Doctors around the world are becoming more aware of the damage from a “simple” concussion. They have found there actually isn’t such a thing as a simple concussion, and even if there are no immediate signs of brain damage there could be lasting effects that won’t show up for years.
The National Football League (NFL) has pulled out all the stops to inform the public as well as their players of the long-term effects of head trauma. They want to make sure people are aware that even the slightest jar to the brain is serious enough to warrant medical attention and monitoring. Youth sports are receiving special attention for possible later development problems.
Falling off a skateboard, whiplash in a car accident, falling down a flight of stairs or even running into a wall that results in jarring of the brain, especially if consciousness has been lost for even a few seconds, are all possible situations that could result in traumatic brain injury (TBI). Concussions can come from a fall, bump, impact, blow or jolt to the brain. The body moves ones way while the head shakes quickly back and forth. The brain also moves within the skull, and could cause swelling or impairment. Infants and toddlers who have been shaken sustain what they call “shaken baby syndrome.” In babies and older people a concussion can be fatal almost immediately.
A study published in the New England Journal of Medicine suggests a link between head injuries and conditions of the brain. Doctors now believe that repeated blows to the heads of players in contact sports — like boxers, football and basketball and soccer players, can lead to degenerative diseases like Parkinson’s or Lou Gehrig’s Disease. (most notable victim is Mohammad Ali)
Traumatic injuries occurring from sports have continued to rise, while other injuries have declined. This could be due to the increased awareness of potential problems down the line and more injuries are now being reported. Testimony given before the U.S. Congress has drawn attention to concussion in young athletes and are talking about legislation to address the issue. Their conclusion was:
Every contact sport, no matter whether its boys or girls, has potential for head-related injuries
If not properly treated, head injuries can result in poor mental performance
More than 1.5 million Americans a year sustain some type of mild concussions (traumatic brain injuries), with no loss of consciousness and no feeling that they need to seek medical attention. Approximately the same number of people lose consciousness from a head injury, but the injury is not thought to be severe enough to require long-term medical care. The Centers for Disease Control and Prevention (CDC) has voiced concern that a concussion can lead to recurring headaches, memory lapses, and loss of coordination for weeks, and even months after the initial injury. They are even more concerned that the symptoms may remain latent and not manifest themselves until years later.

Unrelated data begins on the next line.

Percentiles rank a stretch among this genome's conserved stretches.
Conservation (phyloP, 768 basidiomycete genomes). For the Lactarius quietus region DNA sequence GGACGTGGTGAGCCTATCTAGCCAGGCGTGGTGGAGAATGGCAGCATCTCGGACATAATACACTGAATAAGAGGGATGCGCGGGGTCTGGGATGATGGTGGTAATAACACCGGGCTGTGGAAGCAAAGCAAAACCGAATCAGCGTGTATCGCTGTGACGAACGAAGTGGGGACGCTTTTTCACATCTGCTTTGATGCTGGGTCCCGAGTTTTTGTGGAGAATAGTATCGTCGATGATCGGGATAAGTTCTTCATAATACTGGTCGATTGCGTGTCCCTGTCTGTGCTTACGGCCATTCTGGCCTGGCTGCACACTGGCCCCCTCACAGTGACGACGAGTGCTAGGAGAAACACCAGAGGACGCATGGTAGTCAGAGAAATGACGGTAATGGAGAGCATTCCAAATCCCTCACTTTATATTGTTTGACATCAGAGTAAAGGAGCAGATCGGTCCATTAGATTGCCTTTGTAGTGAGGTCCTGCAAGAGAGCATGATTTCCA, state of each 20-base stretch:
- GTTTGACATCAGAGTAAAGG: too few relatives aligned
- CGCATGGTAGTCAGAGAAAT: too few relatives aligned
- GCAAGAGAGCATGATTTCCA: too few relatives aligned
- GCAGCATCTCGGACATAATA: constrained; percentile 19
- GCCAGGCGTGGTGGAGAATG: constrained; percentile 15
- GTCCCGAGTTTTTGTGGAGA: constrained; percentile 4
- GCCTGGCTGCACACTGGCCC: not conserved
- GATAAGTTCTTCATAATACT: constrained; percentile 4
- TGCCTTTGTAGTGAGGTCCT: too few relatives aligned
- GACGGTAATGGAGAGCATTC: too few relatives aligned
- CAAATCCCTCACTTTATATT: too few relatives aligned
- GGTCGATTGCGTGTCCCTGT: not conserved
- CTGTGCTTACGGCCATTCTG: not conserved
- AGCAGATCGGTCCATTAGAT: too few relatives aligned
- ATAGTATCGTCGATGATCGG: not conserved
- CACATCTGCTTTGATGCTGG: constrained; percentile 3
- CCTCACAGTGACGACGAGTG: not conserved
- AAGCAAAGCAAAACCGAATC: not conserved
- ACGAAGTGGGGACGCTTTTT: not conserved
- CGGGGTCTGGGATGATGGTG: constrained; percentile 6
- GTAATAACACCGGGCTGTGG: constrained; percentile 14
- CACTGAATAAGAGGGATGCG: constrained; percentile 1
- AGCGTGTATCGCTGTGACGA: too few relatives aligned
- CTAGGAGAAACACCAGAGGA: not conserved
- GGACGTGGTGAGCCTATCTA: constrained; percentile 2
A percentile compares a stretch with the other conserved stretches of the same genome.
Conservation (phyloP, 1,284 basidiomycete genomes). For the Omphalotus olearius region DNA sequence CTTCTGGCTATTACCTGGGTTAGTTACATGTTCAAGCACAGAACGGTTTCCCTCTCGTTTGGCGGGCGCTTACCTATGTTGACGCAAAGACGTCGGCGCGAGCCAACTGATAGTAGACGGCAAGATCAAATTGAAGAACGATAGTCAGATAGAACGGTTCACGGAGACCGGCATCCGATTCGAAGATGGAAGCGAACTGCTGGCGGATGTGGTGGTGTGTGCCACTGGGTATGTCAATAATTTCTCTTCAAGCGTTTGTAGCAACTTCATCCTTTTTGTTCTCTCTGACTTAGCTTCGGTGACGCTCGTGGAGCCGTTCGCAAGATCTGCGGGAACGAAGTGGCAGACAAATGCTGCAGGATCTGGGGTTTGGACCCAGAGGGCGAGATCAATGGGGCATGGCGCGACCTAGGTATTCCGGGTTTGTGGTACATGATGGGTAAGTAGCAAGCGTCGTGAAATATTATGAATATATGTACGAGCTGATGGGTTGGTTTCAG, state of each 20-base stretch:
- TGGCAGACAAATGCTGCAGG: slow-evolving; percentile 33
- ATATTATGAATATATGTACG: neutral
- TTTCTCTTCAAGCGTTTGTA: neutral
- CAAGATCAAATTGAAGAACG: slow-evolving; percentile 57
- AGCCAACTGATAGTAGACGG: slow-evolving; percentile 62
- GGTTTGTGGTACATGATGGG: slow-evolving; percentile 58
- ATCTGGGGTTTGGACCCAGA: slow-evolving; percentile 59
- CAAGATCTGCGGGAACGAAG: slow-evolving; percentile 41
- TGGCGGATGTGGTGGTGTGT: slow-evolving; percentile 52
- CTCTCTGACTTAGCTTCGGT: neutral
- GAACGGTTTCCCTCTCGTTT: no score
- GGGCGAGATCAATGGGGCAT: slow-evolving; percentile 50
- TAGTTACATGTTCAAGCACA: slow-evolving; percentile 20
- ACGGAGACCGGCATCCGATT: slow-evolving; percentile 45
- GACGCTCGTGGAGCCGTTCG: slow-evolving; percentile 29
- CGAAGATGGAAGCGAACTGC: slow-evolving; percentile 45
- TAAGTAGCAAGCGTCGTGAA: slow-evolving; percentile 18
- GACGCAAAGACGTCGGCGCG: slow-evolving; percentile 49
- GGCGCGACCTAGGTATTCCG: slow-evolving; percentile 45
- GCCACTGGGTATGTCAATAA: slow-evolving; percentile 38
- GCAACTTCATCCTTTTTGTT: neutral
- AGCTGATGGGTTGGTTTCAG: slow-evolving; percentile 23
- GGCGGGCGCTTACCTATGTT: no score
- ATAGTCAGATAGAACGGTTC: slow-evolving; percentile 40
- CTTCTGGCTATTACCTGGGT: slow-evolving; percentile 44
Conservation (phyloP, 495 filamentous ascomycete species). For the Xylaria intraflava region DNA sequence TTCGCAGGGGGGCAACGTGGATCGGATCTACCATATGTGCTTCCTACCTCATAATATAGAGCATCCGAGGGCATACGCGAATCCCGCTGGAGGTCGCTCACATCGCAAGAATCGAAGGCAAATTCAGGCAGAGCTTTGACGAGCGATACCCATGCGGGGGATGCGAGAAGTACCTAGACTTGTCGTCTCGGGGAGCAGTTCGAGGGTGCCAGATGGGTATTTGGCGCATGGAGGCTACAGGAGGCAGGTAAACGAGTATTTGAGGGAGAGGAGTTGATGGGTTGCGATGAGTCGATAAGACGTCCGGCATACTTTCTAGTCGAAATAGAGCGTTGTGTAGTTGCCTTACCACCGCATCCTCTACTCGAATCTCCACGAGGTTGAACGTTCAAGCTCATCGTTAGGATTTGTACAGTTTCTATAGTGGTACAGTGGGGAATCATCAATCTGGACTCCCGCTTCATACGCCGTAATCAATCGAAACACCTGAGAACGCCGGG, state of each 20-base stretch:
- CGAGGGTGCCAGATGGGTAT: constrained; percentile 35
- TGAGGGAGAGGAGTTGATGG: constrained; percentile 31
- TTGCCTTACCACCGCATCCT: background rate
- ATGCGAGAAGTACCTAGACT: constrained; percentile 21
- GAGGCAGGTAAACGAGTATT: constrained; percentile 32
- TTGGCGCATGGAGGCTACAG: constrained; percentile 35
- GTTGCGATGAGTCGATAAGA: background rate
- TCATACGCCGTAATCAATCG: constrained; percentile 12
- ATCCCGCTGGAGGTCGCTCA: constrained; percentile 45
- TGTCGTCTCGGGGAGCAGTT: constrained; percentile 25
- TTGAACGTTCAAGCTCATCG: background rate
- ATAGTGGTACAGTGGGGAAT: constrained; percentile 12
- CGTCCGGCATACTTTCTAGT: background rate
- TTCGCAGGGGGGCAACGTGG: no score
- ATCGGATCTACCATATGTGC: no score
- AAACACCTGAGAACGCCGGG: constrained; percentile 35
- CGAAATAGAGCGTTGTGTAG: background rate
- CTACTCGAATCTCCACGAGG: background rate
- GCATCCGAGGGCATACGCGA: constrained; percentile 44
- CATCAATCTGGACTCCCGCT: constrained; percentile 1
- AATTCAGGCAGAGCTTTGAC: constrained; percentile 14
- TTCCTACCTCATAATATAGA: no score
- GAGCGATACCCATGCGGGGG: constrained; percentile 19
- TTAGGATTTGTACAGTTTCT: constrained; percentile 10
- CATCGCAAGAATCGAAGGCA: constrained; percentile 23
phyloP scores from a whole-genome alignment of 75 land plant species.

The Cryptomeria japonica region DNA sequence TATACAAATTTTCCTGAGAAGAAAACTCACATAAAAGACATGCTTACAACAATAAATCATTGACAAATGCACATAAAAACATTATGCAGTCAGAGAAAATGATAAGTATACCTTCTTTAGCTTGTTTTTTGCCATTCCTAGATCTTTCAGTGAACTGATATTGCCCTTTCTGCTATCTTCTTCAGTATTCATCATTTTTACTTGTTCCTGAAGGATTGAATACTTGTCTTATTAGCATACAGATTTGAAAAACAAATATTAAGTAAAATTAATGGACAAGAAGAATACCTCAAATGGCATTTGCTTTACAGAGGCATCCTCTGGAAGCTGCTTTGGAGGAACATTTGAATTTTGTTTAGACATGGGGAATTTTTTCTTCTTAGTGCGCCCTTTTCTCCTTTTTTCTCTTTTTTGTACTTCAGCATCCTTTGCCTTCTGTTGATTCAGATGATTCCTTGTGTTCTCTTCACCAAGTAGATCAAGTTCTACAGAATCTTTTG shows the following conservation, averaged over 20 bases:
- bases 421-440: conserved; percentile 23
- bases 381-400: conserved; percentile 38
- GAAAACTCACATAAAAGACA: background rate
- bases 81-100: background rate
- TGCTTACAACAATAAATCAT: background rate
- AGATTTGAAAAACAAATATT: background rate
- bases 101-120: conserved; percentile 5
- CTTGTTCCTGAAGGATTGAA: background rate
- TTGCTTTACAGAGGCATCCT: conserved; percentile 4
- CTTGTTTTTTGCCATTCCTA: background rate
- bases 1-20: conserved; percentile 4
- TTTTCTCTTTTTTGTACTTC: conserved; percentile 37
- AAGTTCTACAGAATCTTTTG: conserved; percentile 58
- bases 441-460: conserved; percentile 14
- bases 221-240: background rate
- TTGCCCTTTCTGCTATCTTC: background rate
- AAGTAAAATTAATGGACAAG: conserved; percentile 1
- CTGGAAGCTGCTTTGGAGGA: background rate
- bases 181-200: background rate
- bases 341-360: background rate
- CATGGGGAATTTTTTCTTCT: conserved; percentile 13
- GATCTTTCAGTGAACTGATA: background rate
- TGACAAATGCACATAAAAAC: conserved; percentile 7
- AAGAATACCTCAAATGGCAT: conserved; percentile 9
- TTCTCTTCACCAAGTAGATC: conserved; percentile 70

There haven’t been a lot of studies done on minor head injuries with complications that manifest themselves later in life. Because there is such a varied time span between the initial injury and symptoms doctors don’t usually connect the concussion to the brain-related condition.
For additional information on traumatic brain injuries refer to the CDC website (http://www.cdc.gov/concussion/index.html) has a lot of information about head trauma and concussions, and has instituted a Heads Up: Concussion in Youth Sports program (http://www.cdc.gov/concussion/HeadsUp/youth.html) to provide valuable information on recognizing, response and prevention to coaches, parents and athletes in youth sports.
From the Desk of Ron White
Practical Memory Institute: http://memoryzine.com/2011/01/15/concussion-in-young-athletes-has-real-cognitive-consequences/ (January 15, 2011)
New England Journal of Medicine: Traumatic Brain Injury – Football, Warfare, and Long-Term Effects – http://www.nejm.org/doi/full/10.1056/NEJMp1007051
Centers for Disease Control and Prevention (CDC): Heads Up: Concussion in Youth Sports – http://www.cdc.gov/concussion/HeadsUp/youth.html & http://www.cdc.gov/concussion/index.html